Trollbooth Blog #4

Designed by Margie Markevicius @
Designed by Margie Markevicius

If you haven’t been following my Trollbooth blog, you can catch up here.

Let’s call this one the vacation edition.  As I talked about last week, I decided to take a week off coincidental to my vacation and work on other projects.

I tell you, I tried. Up until Thursday, I either wrote little or worked on a story that blossomed into a full-fledged clusterfuck. I took a concept I still like (even if I can’t make it work as a story) and transmogrified it into something strange and different.  Given that the story was about a mutating poodle, at least there’s irony in that.


Thursday afternoon I was journaling about how it sucked that I had all this time and couldn’t get a fucking thing out.  As usual, talking to myself was cathartic (I really do recommend it), and it hit me that the answer wasn’t getting away from the storyline I’ve grown to love.  No, taking off on a tangent was the worst thing I could’ve done to feel good and refreshed.  I didn’t want out of my EFSF universe.  I wanted to create in it again!  And so, rather than turn left or veer right, I slipped sideways and kept going the same way on a different track.

I spent the rest of my creative vacation time working on an Enchanted Forest State Forest story I began last year, but ultimately put aside to focus on the Trollbooth revisions.  I’d written the opening pages months ago; last week I was able to complete the next story movement.  It’s still not finished, but that’s okay since I really had no expectations beyond good writing.  I’ll get back to it in a month or so.

Now that I’m back, I’m working on Trollbooth again.  I feel good about Monday’s production; hopefully I can carry that momentum into the rest of the week.  It’s going to be creatively boring, as I’ll be transposing again as I outlined in my writing process, but that’s okay.  I had a week off.  Now I can push.

Trollbooth Blog #3

Last week was a bummer in just about every way. I lost two pets on Monday and an aunt later in the week. Needless to say, most of my time was spent working through grief and taking care of the family. It left only a little time for writing; the follow is how I feel about what’s been happening this week.

If you haven’t be following my Trollbooth bloom, you can catch up here.

Regularity may be the most important part of my writing process, but the reality of life is that it’s not always possible. I’m trying to accept that as I move from one week to the next. Now I’m feeling guilty about the coming week, where I’ll be on vacation. I’ve been planning for a couple months now to take a concurrent vacation from my usual work – which is currently Trollbooth – and simply write a story or two longhand. I’ve done vacations before where I’d go camping or halfway across the country, and leading up to them I’d have this believe that I could write my usual work and suffer no difficulties even though I’m out of my usual environment. It never worked. At best, I felt like I was writing to put words on the page, or revising under duress, I’d get something solid accomplished, but it was slower and more tedious. I don’t know about all of you out there, but that’s not the way I want to experience my vacation. To that end, I spent some time this winter contemplating what I had done well on vacation, and that was simply write a story, from scratch or a plan, but with a pen in hand and a bunch of blank paper ahead of me. Old–fashioned? Sure. It also works. I’ve learned not to argue with what works when it comes to procedure.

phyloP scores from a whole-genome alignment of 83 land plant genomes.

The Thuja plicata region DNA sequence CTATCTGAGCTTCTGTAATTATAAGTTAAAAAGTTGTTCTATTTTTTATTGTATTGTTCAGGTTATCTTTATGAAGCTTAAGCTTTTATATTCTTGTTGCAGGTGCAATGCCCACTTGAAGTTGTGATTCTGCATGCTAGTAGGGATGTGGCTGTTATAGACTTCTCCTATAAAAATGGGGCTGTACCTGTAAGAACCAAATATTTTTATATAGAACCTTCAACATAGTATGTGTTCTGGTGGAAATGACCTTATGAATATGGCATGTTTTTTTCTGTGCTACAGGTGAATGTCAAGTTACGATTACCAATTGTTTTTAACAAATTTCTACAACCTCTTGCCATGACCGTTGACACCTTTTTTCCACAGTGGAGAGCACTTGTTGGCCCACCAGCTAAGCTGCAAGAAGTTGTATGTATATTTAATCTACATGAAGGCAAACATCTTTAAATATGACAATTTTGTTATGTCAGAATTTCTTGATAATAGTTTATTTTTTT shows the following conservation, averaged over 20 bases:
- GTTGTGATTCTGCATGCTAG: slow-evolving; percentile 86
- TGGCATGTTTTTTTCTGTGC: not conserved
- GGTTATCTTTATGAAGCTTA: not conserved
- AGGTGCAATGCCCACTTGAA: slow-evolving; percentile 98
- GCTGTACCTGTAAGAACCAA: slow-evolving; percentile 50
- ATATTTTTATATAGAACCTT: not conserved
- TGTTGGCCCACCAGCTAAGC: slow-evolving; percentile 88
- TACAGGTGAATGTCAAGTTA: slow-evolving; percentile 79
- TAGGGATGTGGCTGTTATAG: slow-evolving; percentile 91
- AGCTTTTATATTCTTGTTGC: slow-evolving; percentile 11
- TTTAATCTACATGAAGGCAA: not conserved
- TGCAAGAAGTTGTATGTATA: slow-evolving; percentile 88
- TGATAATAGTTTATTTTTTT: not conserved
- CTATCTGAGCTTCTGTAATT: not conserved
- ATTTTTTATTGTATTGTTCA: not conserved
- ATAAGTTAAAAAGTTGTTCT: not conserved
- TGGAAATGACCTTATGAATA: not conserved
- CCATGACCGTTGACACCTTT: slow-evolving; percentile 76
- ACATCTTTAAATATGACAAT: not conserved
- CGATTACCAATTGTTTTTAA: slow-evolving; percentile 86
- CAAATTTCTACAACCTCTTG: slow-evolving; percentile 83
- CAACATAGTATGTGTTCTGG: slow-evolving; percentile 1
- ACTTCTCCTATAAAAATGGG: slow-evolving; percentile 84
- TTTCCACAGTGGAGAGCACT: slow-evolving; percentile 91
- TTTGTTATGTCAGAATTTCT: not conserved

And so I have eight days ahead of me where I don’t have to sweat the small details. This week is about the creation part of writing, the birthing of an idea from thought to something others can understand and enjoy. Work on Trollbooth will recommended next week when I’m back at my desk, with my hardcopy and my usual keyboard and double-monitor setup. I believe I can finish the second draft in under 2 weeks, and that’s judging by the typing speed I was averaging on the few occasions I actually was able to write this past week. Now at I’m in the groove, both in the muscle mechanics of typing and the growing confidence I’ve developed in the story. I can actually see my first draft evolving and taking shape on the page. It coincides with the memories of writing I have from that period, where I was holding large chunks of story movement in my conscious mind, even when I wasn’t at my desk. That let me work on smoothing out the rough edges, since I was almost always aware of the sequence of plot events. I know what I’m doing when I sit down each day to write. It’s a good feeling; old as my writing career and fresh as a lecherous first date. Add in a week of swimming in pure story-ether, and I call this a period of refreshment and renewal.